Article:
This is the TokenID for the default token for this category. If the DefaultTokenID  is present, it will supercede this default token for the category. Details in section 4.2








This is the MMSys token enumerator




This is the CLSID for the COM object that implements the MMSound token enumerator.


Figure 6 AudioInput token enumerator in the registry

Figure 6 illustrates how the AudioInput token enumerator looks in the registry.




4         Using Tokens and Categories 

4.1       Helper Function Examples

A SAPI 5 application needs to find tokens and instantiate objects that meet certain criteria from the resources available on a computer. Helper functions distributed in the sphelper.h file are the recommended way for applications to interact with tokens and categories whenever possible. Table 3 provides a list of helper functions and the scenarios they address. The helper functions have been broken up into Common Helper Functions and Engine Developer Helper Functions based on likelihood of use.  If the specific helper function is not found in either section, refer to the SAPI documentation for the comprehensive listing.


Table 3 Common Helper Functions

Helper Function


Example Helper Function Call 


Creates the default token from a CategoryID. The last argument tells SAPI to create the token if it does not currently exist.

CcomPtr<ISpObjectToken> m_cpEngineToken;

hr = SpGetDefaultTokenFromCategoryId(SPCAT_RECOGNIZERS, &m_cpEngineToken);


Finds the most appropriate token given a set of required and optional criteria. For details on attribute matching see Section 4.2

CComPtr<ISpObjectToken> cpTokenEng;

hr = SpFindBestToken(SPCAT_RECOGNIZERS, L"Language=409", L"VendorPreferred", &cpTokenEng);



Returns a token enumerator containing all tokens meeting a set of required and optional attributes. Tokens in the enumerator are sorted in the order specified in the Section 4.2.

CcomPtr<IEnubjectTokens>  cpIEnum;

hr = SpEnumTokens(SPCAT_VOICES, L"Gender=Female;Language=409", L"Vendor=VoiceVendor1;Age=Child"

, &pEnum);




Creates the default object in a category, such as AudioInput or Recognizer

CComPtr<ISpVoice> cpVoice; SpCreateDefaultObjectFromCategoryID(SPCAT_VOICES, &cpVoice);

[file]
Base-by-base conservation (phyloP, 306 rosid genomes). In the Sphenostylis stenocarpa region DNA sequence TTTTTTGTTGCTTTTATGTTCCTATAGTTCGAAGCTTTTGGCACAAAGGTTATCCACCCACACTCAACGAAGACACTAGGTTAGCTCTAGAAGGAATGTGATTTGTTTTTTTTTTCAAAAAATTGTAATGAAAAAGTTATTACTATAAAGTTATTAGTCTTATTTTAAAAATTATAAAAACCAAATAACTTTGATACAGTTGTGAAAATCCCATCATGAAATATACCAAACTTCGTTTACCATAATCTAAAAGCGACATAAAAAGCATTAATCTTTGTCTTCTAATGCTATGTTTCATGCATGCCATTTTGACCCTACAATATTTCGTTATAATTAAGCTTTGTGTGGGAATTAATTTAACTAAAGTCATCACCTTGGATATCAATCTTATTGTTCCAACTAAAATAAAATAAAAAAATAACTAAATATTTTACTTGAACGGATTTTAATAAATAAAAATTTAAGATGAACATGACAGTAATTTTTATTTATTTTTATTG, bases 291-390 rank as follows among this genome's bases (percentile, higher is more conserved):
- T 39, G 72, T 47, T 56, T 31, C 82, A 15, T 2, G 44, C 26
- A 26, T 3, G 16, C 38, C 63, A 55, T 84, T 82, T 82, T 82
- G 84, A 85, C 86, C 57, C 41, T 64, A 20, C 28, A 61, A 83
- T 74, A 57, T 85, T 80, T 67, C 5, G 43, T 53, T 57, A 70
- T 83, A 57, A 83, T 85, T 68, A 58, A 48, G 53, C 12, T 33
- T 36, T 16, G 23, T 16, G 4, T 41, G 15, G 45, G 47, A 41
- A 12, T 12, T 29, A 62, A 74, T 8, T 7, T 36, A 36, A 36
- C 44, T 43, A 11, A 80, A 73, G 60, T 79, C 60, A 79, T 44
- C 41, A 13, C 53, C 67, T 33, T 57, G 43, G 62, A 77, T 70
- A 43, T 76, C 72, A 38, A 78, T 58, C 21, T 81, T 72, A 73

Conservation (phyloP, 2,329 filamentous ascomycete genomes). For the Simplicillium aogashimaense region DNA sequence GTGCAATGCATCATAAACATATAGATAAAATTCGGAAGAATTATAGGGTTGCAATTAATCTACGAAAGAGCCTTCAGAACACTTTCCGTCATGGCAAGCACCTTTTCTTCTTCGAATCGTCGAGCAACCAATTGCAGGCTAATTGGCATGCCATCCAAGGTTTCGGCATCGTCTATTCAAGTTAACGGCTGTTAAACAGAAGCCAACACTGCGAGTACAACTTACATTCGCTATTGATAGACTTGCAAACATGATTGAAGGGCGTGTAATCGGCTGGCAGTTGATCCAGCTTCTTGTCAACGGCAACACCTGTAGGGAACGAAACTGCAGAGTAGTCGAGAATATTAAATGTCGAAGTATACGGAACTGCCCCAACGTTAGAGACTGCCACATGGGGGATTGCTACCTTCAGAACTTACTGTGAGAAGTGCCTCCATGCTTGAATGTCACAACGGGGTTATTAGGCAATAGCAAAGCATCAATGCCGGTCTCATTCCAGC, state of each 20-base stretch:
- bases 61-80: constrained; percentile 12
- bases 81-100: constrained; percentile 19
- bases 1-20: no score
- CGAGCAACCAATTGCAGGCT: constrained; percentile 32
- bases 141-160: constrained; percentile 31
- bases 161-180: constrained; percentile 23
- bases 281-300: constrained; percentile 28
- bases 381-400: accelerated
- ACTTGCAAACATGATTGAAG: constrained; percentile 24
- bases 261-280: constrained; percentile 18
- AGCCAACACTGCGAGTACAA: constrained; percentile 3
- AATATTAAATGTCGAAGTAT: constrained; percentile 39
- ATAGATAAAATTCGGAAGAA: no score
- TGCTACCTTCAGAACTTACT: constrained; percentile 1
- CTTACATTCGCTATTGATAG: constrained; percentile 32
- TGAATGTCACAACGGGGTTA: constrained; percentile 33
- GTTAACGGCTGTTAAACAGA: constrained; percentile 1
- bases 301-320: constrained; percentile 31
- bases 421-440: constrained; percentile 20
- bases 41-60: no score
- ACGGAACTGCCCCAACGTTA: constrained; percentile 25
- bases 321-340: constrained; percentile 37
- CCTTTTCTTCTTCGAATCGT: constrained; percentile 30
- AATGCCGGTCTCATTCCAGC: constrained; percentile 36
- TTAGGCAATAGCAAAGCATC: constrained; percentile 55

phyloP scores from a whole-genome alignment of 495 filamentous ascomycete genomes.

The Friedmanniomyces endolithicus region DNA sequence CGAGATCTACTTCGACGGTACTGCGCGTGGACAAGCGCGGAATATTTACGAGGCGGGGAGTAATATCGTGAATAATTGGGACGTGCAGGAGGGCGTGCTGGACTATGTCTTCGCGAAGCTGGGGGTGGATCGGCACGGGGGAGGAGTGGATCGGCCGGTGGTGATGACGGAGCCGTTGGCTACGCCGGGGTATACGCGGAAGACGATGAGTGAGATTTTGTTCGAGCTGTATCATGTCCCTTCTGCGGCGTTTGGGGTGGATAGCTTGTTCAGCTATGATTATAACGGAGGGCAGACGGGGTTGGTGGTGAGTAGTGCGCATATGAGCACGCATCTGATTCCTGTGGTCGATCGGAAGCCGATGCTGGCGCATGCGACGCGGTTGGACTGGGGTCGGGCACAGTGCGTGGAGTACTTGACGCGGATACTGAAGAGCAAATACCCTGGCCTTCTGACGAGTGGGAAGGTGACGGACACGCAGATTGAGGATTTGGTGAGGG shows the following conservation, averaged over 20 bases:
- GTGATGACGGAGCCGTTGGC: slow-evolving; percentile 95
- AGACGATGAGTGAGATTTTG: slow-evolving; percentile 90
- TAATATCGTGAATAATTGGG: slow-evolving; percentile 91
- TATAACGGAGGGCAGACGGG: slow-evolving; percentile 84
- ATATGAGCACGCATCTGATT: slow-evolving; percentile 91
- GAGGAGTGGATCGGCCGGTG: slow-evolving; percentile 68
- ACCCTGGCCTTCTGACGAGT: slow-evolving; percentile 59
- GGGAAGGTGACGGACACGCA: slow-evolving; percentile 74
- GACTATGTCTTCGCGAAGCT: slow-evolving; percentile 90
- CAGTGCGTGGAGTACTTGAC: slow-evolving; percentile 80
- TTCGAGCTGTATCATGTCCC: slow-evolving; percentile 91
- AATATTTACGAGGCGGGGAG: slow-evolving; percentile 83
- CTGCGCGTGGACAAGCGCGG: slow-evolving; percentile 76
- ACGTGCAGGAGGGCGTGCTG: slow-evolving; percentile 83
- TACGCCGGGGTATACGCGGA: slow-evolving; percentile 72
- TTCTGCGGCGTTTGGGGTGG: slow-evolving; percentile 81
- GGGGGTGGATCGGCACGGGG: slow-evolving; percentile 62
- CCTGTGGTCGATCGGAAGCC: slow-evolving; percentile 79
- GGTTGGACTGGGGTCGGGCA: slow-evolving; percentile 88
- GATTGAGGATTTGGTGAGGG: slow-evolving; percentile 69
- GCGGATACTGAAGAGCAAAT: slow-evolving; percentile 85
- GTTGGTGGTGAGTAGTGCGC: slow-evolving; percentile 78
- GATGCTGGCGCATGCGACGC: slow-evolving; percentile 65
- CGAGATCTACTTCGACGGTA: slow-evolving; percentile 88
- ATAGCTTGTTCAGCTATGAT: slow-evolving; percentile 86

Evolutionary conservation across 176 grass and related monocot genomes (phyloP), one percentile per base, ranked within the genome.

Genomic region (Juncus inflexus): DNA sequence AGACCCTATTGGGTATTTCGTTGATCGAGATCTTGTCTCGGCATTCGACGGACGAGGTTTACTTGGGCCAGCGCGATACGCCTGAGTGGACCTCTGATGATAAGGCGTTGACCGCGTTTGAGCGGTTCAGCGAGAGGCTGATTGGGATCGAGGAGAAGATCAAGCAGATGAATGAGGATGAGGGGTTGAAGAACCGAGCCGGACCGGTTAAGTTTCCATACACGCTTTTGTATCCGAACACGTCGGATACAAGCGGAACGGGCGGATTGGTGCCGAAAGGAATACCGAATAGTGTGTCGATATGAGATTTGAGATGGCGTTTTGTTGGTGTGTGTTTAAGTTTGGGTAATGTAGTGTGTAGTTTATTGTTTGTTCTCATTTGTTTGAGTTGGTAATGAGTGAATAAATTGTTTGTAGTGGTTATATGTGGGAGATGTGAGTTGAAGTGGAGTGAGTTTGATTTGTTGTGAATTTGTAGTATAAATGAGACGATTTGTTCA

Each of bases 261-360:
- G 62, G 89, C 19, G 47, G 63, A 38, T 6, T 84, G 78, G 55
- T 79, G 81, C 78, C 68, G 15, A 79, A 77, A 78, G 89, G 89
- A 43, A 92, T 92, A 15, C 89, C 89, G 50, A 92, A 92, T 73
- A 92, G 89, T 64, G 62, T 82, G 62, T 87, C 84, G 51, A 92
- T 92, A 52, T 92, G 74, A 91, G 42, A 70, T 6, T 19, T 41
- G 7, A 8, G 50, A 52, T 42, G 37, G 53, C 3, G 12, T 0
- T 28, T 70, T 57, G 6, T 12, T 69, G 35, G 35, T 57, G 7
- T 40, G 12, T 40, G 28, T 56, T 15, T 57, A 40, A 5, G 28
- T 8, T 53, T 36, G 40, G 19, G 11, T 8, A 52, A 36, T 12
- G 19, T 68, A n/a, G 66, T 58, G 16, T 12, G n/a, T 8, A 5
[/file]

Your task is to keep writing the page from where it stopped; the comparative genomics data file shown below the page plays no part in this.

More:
Instantiates a resource that best matches a set of required and optional criteria. For details on attribute matching see Section 4.2

CComPtr<ISpVoice> cpVoice;

SpCreateBestObject(SPCAT_VOICES, L"Vendor=VoiceVendor1;Age=Child", L"Gender=Female", &cpVoice);



Creates an object from a token.

CComPtr<ISpVoice> cpVoice;

CComPtr<ISpObjectToken> cpVoiceToken;

//--like last step

SpFindBestToken(SPCAT_VOICES, L"Language=409", L"VendorPreferred", &cpVoiceToken);

/--now create object

SpCreateObjectFromToken(cpVoiceToken, &cpVoice);




Table 4 Engine Developer Helper Functions

Helper Function


Example Helper Function Call 


Creates a new object token in the registry with CategoryID, but without specifying a keyname. This creates a token with a GUID as its registry key.

CComPtr<ISpObjectToken> cpUserToken;

hr = SpCreateNewToken(SPCAT_RECOPROFILES, L"", &cpUserToken);



Creates a token from a TokenID of an enumerator or a new token if the token does not already exist. The last argument of FALSE tells SAPI not to create the token if it does not already exist.

CComPtr<ISpObjectToken>      cpAudioInTok;

hr = SpGetTokenFromID(SPCAT_AUDIOIN, &cpAudioInTok, FALSE)))


Creates an object from a subtoken of a token. In this case, the engine token pEngineToken has the Lts key under it, which in turn has a CLSID value under it. This CLSID is used to instantiate the object.

CComPtr<ISpObjectToken> m_cpEngineToken;

hr = SpGetDefaultTokenFromCategoryId(SPCAT_RECOGNIZERS, &m_cpEngineToken);

ISpLexicon *        m_pLtsLex;

HRESULT hr = SpCreateObjectFromSubToken(pEngineToken, L"Lts", &m_pLtsLex);


Creates a subtoken under a token. This is useful, for example, when an Engine vendor would like to create a subtoken for custom data under its Recognizer token.

CComPtr<ISpObjectToken> cpSubSubToken;

hr = SpGetSubTokenFromToken(&m_cpEngineToken, L"EngineProperties", &cpSubSubToken, TRUE );


4.2       Enumerating tokens

The principal tasks related to tokens and categories that an application needs to accomplish are:

·         Enumerating tokens

·         Inspecting and instantiating tokens


The two primary ways to enumerate tokens are by the helper function SpEnumTokens, or by the methodISpObjectTokenCategory::EnumTokens. Both methods allow the caller to specify a category and a set of required and optional attributes. The call then returns a token enumerator containing all the tokens matching those criteria. The method is defined as:


HRESULT EnumTokens(

        [in] const WCHAR *pszCatName,